At last the moment arrived and when presentations of the class trophies had been completed by Ross O'Leary of MGM Boats, John Stallard representing Eli Lilly and Club Commodore Alice Kingston, it was time for the big one.

The Michelle Dunne Prix d'Elegance trophy was awarded to British visitor Mike Crompton in Xpletive and was presented by the Late Michelle's sister, Carrie, on behalf of the Dunne family. The Port Cullis Stone for the best perceived performance in ECHO was awarded to David Scott's EOS and the Sovereign's Cup for the best performance in IRC was awarded to Anthony O'Leary's Antix. These three awards are decided on by a Regatta Committee decision.

The bemused British visitors on Xpletive were not fully aufait with the significance of the Prix d'Elegance Trophy. Anthony O'Leary in his acceptance speech for the Sovereign's Cup paid a very fitting tribute to Michelle and when Xpletive crew members became fully aware of the story behind the Prix d'Elegance they were visibly moved and thrilled to have been selected.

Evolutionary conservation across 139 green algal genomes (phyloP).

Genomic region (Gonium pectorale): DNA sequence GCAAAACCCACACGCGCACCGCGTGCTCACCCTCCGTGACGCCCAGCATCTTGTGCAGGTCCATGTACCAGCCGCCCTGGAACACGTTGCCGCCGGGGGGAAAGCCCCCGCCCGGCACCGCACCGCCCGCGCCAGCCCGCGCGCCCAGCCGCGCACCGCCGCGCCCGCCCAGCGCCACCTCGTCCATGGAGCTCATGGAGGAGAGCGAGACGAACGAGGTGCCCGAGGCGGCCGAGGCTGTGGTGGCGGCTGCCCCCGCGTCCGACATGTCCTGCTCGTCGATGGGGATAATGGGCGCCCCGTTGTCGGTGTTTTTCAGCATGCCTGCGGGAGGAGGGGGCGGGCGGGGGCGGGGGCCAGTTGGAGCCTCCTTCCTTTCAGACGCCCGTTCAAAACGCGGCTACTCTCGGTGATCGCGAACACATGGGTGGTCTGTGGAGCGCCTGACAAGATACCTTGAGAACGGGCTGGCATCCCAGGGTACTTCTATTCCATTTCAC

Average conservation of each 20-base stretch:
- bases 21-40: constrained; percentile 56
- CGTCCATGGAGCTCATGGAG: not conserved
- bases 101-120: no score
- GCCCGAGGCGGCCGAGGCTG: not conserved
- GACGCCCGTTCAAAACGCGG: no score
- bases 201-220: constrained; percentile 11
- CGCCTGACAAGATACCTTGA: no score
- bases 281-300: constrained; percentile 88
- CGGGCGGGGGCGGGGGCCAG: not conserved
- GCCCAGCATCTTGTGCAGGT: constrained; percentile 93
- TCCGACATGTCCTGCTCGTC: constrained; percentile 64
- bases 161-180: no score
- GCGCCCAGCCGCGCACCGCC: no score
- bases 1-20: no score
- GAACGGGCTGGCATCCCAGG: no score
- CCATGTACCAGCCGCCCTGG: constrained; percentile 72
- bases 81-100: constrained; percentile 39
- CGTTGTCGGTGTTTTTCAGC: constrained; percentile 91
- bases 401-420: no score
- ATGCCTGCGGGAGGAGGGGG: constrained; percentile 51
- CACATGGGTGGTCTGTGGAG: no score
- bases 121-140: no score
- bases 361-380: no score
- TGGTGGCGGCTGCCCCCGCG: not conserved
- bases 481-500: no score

Now it is time to move on. The visitors are getting ready to pack up and leave, Peter O'Leary has left since Friday to travel to Fuerteventura for fitness training in his Olympic programme in the Star Class, John Twomey in Shilleagh in on his way to Weymouth to seek his qualification in the Irish paralympic team also for Weymouth 2012 and George Kenefick of Tiger is on his way to Cowes.

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Published in Sovereign's Cup

After retaining the Sigma 33 title on Belfast Lough on Sunday, Tim Goodbody's Sigma 33 is at the top of the class two fleet of the Sovereign's Cup tonight following a win off the south coast today. The Royal Irish skipper leads the Crosshaven based Corby 25 Yanks and Ffrancs by eight points but only after the coastal race to Courtmacsherry was shortened.

Although the official scoreboard shows results for two coastal races there was actually only one was sailed but it counted for double points, so the scoreboard reflects this calculation.

In class one Kinsale's David Scott in Eos is top of the 21-boat division. The local skipper made the best of the light winds and rains that prevailed. The X-362 Sport design leads a trio of J109s, Jelly Baby, Jetstream and Storm.

In class three Eamon Rohan's Anchor Challenge lost the overall lead now held jointly between Tiger's (N. Kennefick) and Aguila (E. Gray).

Despite the fact Anthony O'Leary in Antix was forced to restart one race today normal service has returned to class zero after yesterday's blip in the coastal race. Afloat's Sailor of the Year for 2010 was the winner of the first race today but a fifth in the second does not stop him heading the top of the ten boat leaderboard. Jump Juice and Gloves are joint second. Bob Bateman's photos here.